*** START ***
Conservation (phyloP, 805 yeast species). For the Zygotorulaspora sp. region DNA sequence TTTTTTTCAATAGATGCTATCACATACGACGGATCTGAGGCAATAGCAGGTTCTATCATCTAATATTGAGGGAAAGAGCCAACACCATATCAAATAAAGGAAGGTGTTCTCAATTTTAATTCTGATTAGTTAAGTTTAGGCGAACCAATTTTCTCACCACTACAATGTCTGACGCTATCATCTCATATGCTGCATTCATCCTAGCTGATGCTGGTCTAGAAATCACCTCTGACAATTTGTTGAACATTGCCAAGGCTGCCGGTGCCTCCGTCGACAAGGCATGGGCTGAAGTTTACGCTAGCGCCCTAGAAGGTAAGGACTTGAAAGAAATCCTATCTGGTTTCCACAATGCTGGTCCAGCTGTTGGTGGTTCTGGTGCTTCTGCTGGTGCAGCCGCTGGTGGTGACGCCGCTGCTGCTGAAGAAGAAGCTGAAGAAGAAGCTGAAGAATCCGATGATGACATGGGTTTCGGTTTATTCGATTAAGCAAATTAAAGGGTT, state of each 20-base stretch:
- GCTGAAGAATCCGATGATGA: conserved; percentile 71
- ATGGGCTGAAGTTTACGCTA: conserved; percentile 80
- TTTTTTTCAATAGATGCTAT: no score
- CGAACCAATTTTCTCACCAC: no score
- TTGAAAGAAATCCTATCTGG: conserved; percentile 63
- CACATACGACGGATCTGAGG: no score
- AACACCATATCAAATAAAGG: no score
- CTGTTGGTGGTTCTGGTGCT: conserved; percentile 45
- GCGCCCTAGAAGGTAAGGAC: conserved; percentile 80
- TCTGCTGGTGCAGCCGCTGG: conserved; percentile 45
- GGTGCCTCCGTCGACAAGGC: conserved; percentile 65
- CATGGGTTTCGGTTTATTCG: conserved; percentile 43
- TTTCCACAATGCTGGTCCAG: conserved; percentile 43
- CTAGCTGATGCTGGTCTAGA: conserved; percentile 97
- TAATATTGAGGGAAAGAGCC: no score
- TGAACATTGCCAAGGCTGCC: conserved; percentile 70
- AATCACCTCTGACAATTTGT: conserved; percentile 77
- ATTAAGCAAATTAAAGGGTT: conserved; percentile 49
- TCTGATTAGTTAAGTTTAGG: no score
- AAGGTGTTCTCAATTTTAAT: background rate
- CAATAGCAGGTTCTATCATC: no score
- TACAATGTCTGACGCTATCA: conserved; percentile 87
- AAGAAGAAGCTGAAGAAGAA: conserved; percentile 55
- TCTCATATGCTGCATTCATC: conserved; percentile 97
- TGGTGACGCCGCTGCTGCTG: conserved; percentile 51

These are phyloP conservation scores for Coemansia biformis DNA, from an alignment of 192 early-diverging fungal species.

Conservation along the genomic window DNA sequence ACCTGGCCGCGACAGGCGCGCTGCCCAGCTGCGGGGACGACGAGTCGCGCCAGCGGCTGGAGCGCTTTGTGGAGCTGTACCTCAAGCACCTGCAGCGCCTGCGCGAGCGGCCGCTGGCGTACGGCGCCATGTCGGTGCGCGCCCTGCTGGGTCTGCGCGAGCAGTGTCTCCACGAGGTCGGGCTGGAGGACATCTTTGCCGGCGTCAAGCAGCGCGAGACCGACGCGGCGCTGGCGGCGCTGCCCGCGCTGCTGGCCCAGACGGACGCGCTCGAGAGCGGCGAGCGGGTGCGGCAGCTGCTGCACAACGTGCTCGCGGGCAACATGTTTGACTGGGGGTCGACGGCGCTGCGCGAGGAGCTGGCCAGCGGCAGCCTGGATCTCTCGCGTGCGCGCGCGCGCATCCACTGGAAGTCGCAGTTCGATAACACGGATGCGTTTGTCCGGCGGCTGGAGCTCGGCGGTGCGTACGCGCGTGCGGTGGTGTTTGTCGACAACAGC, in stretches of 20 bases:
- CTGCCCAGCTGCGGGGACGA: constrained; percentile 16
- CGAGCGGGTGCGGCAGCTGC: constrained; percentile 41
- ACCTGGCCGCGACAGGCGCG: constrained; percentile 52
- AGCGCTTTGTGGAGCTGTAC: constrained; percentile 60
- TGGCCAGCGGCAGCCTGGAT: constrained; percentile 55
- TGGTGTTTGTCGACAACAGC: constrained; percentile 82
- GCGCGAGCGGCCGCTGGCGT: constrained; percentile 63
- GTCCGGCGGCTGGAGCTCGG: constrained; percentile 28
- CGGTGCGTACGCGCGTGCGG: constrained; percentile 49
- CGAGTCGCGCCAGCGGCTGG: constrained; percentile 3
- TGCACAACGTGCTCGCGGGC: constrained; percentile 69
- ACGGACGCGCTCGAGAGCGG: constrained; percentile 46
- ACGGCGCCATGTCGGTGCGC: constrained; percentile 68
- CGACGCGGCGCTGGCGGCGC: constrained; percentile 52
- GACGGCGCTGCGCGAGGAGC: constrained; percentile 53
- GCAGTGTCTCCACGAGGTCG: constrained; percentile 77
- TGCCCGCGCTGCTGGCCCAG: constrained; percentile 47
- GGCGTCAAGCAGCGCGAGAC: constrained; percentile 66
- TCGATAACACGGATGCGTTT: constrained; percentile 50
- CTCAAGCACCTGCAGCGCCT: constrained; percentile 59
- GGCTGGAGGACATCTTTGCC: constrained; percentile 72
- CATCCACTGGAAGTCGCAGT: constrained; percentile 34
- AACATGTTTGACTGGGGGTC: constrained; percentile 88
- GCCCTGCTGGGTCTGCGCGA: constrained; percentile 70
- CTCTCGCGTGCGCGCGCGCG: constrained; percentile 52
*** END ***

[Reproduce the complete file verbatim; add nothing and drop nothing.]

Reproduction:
Conservation (phyloP, 805 yeast species). For the Zygotorulaspora sp. region DNA sequence TTTTTTTCAATAGATGCTATCACATACGACGGATCTGAGGCAATAGCAGGTTCTATCATCTAATATTGAGGGAAAGAGCCAACACCATATCAAATAAAGGAAGGTGTTCTCAATTTTAATTCTGATTAGTTAAGTTTAGGCGAACCAATTTTCTCACCACTACAATGTCTGACGCTATCATCTCATATGCTGCATTCATCCTAGCTGATGCTGGTCTAGAAATCACCTCTGACAATTTGTTGAACATTGCCAAGGCTGCCGGTGCCTCCGTCGACAAGGCATGGGCTGAAGTTTACGCTAGCGCCCTAGAAGGTAAGGACTTGAAAGAAATCCTATCTGGTTTCCACAATGCTGGTCCAGCTGTTGGTGGTTCTGGTGCTTCTGCTGGTGCAGCCGCTGGTGGTGACGCCGCTGCTGCTGAAGAAGAAGCTGAAGAAGAAGCTGAAGAATCCGATGATGACATGGGTTTCGGTTTATTCGATTAAGCAAATTAAAGGGTT, state of each 20-base stretch:
- GCTGAAGAATCCGATGATGA: conserved; percentile 71
- ATGGGCTGAAGTTTACGCTA: conserved; percentile 80
- TTTTTTTCAATAGATGCTAT: no score
- CGAACCAATTTTCTCACCAC: no score
- TTGAAAGAAATCCTATCTGG: conserved; percentile 63
- CACATACGACGGATCTGAGG: no score
- AACACCATATCAAATAAAGG: no score
- CTGTTGGTGGTTCTGGTGCT: conserved; percentile 45
- GCGCCCTAGAAGGTAAGGAC: conserved; percentile 80
- TCTGCTGGTGCAGCCGCTGG: conserved; percentile 45
- GGTGCCTCCGTCGACAAGGC: conserved; percentile 65
- CATGGGTTTCGGTTTATTCG: conserved; percentile 43
- TTTCCACAATGCTGGTCCAG: conserved; percentile 43
- CTAGCTGATGCTGGTCTAGA: conserved; percentile 97
- TAATATTGAGGGAAAGAGCC: no score
- TGAACATTGCCAAGGCTGCC: conserved; percentile 70
- AATCACCTCTGACAATTTGT: conserved; percentile 77
- ATTAAGCAAATTAAAGGGTT: conserved; percentile 49
- TCTGATTAGTTAAGTTTAGG: no score
- AAGGTGTTCTCAATTTTAAT: background rate
- CAATAGCAGGTTCTATCATC: no score
- TACAATGTCTGACGCTATCA: conserved; percentile 87
- AAGAAGAAGCTGAAGAAGAA: conserved; percentile 55
- TCTCATATGCTGCATTCATC: conserved; percentile 97
- TGGTGACGCCGCTGCTGCTG: conserved; percentile 51

These are phyloP conservation scores for Coemansia biformis DNA, from an alignment of 192 early-diverging fungal species.

Conservation along the genomic window DNA sequence ACCTGGCCGCGACAGGCGCGCTGCCCAGCTGCGGGGACGACGAGTCGCGCCAGCGGCTGGAGCGCTTTGTGGAGCTGTACCTCAAGCACCTGCAGCGCCTGCGCGAGCGGCCGCTGGCGTACGGCGCCATGTCGGTGCGCGCCCTGCTGGGTCTGCGCGAGCAGTGTCTCCACGAGGTCGGGCTGGAGGACATCTTTGCCGGCGTCAAGCAGCGCGAGACCGACGCGGCGCTGGCGGCGCTGCCCGCGCTGCTGGCCCAGACGGACGCGCTCGAGAGCGGCGAGCGGGTGCGGCAGCTGCTGCACAACGTGCTCGCGGGCAACATGTTTGACTGGGGGTCGACGGCGCTGCGCGAGGAGCTGGCCAGCGGCAGCCTGGATCTCTCGCGTGCGCGCGCGCGCATCCACTGGAAGTCGCAGTTCGATAACACGGATGCGTTTGTCCGGCGGCTGGAGCTCGGCGGTGCGTACGCGCGTGCGGTGGTGTTTGTCGACAACAGC, in stretches of 20 bases:
- CTGCCCAGCTGCGGGGACGA: constrained; percentile 16
- CGAGCGGGTGCGGCAGCTGC: constrained; percentile 41
- ACCTGGCCGCGACAGGCGCG: constrained; percentile 52
- AGCGCTTTGTGGAGCTGTAC: constrained; percentile 60
- TGGCCAGCGGCAGCCTGGAT: constrained; percentile 55
- TGGTGTTTGTCGACAACAGC: constrained; percentile 82
- GCGCGAGCGGCCGCTGGCGT: constrained; percentile 63
- GTCCGGCGGCTGGAGCTCGG: constrained; percentile 28
- CGGTGCGTACGCGCGTGCGG: constrained; percentile 49
- CGAGTCGCGCCAGCGGCTGG: constrained; percentile 3
- TGCACAACGTGCTCGCGGGC: constrained; percentile 69
- ACGGACGCGCTCGAGAGCGG: constrained; percentile 46
- ACGGCGCCATGTCGGTGCGC: constrained; percentile 68
- CGACGCGGCGCTGGCGGCGC: constrained; percentile 52
- GACGGCGCTGCGCGAGGAGC: constrained; percentile 53
- GCAGTGTCTCCACGAGGTCG: constrained; percentile 77
- TGCCCGCGCTGCTGGCCCAG: constrained; percentile 47
- GGCGTCAAGCAGCGCGAGAC: constrained; percentile 66
- TCGATAACACGGATGCGTTT: constrained; percentile 50
- CTCAAGCACCTGCAGCGCCT: constrained; percentile 59
- GGCTGGAGGACATCTTTGCC: constrained; percentile 72
- CATCCACTGGAAGTCGCAGT: constrained; percentile 34
- AACATGTTTGACTGGGGGTC: constrained; percentile 88
- GCCCTGCTGGGTCTGCGCGA: constrained; percentile 70
- CTCTCGCGTGCGCGCGCGCG: constrained; percentile 52